Music Chair Hits High Note

photo: Roadell Hickman

David Ake still remembers the epiphany: A gray September afternoon his senior year of high school. Sunk in the orange beanbag chair of his suburban Chicago bedroom. Immersed in a live, improvised record by jazz pianist Keith Jarrett.

"I was transformed, absolutely transformed," says Ake. "What I heard in that performance—the freedom and the creativity—opened all these possibilities for what I could be, as a musician and as a person."

Ake later began writing his own music as a jazz performance major at University of Miami, and spent the next two years playing jazz piano in top clubs in Europe.

"I have been fortunate to play with some of the greatest jazz musicians in the world, and, sometimes, they're playing music that I composed," says Ake, PhD, who last year became chair of Case Western Reserve's music department.

He has recorded a dozen albums, several as both pianist and lead composer, including his latest, Bridges, an April 2013 release.

The album drew rave reviews and was included in year-end "Best of" lists by Baltimore magazine, All About Jazz and the Jazz Journalists Association. DownBeat magazine, the premier jazz publication, gave it 4.5 stars out of five.

Bridges was a reunion of sorts for Ake and some longtime friends. Ravi Coltrane, Peter Epstein, Ralph Alessi, Scott Colley and Mark Ferber—among the biggest names in jazz— gathered with Ake in a Manhattan studio and recorded the entire CD in just two days. They nailed some pieces in the first take.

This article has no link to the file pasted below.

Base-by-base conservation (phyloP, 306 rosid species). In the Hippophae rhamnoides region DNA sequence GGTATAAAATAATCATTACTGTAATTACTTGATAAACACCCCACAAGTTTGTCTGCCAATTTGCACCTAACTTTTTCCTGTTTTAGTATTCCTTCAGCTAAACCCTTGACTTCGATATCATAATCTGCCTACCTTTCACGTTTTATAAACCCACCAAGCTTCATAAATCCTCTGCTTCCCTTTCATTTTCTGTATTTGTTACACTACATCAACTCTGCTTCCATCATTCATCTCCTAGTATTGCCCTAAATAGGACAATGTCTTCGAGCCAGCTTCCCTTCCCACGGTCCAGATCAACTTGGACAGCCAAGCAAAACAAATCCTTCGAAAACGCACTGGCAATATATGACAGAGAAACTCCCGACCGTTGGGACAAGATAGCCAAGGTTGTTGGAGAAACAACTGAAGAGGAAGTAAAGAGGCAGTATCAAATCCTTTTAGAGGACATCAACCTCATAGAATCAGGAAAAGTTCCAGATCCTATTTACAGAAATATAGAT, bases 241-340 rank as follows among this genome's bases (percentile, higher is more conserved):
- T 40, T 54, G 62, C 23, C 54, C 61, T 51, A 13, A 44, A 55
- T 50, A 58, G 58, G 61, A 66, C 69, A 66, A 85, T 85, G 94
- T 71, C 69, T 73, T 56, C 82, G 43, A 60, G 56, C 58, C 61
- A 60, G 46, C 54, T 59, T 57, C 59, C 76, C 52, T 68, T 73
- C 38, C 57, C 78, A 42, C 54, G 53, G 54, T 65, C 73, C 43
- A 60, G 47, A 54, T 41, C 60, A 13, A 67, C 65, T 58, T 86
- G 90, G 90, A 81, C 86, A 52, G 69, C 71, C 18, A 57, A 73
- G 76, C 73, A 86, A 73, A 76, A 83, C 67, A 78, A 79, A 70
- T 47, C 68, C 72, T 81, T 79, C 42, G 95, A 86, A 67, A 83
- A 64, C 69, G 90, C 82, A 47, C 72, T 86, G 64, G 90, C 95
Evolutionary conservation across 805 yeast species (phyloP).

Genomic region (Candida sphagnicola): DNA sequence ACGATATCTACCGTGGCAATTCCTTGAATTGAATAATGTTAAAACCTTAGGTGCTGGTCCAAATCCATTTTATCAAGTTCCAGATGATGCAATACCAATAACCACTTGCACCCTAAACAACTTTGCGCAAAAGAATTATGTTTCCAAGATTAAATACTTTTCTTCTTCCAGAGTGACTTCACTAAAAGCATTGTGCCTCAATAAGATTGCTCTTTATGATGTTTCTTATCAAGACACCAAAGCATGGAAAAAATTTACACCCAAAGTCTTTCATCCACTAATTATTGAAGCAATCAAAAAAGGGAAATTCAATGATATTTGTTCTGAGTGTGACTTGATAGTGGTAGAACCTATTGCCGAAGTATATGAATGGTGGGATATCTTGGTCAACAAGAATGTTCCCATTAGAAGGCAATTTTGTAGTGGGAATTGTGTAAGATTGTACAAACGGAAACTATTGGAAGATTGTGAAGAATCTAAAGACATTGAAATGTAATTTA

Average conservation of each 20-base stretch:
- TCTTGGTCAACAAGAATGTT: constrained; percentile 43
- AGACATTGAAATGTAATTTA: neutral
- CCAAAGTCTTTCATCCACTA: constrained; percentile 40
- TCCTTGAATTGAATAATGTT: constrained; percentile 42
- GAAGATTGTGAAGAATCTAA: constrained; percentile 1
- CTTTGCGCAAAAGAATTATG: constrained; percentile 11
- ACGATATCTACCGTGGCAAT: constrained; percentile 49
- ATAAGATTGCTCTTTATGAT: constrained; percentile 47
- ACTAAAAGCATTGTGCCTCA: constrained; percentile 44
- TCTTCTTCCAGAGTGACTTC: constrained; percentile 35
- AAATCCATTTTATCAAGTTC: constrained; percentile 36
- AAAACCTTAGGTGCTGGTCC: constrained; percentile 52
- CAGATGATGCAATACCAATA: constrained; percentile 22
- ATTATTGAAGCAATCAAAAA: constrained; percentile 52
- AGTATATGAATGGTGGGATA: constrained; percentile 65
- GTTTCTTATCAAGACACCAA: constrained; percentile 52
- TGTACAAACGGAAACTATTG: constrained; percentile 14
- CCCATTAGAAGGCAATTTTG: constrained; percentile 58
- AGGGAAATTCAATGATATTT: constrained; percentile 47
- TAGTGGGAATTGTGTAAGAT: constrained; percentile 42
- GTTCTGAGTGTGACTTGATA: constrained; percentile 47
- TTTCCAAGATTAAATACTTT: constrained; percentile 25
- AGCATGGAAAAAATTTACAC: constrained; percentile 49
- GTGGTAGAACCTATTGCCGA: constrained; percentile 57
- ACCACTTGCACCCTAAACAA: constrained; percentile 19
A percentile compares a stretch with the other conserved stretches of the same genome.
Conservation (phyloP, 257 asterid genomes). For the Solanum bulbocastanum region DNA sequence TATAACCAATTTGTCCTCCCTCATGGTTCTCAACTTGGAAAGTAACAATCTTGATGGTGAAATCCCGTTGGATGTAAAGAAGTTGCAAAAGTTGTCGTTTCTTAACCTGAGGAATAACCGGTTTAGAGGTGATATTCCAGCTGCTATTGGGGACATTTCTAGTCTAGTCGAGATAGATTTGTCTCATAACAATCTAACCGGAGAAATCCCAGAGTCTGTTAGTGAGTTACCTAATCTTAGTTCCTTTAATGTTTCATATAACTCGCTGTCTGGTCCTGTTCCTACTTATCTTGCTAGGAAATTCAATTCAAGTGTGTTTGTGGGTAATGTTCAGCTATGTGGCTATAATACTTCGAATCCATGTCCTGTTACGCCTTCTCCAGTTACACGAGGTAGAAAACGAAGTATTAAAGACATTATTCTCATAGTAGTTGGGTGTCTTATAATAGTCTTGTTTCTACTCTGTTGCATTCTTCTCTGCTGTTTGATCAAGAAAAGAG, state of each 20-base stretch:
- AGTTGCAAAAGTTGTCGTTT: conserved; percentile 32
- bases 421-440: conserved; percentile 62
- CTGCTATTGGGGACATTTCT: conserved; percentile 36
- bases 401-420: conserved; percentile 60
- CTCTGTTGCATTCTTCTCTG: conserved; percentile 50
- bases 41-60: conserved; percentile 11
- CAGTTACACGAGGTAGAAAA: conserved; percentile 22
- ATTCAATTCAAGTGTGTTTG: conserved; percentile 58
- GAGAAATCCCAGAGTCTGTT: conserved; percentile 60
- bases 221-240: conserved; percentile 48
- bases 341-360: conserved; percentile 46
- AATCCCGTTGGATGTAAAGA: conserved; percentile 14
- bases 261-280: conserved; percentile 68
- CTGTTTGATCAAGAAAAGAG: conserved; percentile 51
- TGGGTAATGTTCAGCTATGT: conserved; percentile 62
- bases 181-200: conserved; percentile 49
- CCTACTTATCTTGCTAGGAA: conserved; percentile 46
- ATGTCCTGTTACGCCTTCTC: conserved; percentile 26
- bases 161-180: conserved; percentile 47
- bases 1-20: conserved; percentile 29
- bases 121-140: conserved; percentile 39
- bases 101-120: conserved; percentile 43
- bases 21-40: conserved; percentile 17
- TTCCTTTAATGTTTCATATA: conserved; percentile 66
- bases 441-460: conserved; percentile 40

Between Ake's first experience with Jarrett's albums and his move into academia, he continued as a professional jazz musician, first in Los Angeles and, later, New York.

A deep curiosity about how New York's splintered jazz scene mirrored the city's multicultural identity led him to pursue a doctorate in musicology from University of California, Los Angeles.

Ake spent 14 years at University of Nevada, Reno, before coming to Cleveland. The opportunity here allows him to be part of "one of the strongest musicology programs in the world," he says. An added bonus: Case Institute of Technology is his dad's alma mater [Theodore Ake (CIT '50)].

"And then to work with the students here. They're so focused and so smart and self-motivated," he says. "Most are double majors—music and something like biomedical engineering. They really are extraordinary."

Learn more:

About Professor David Ake

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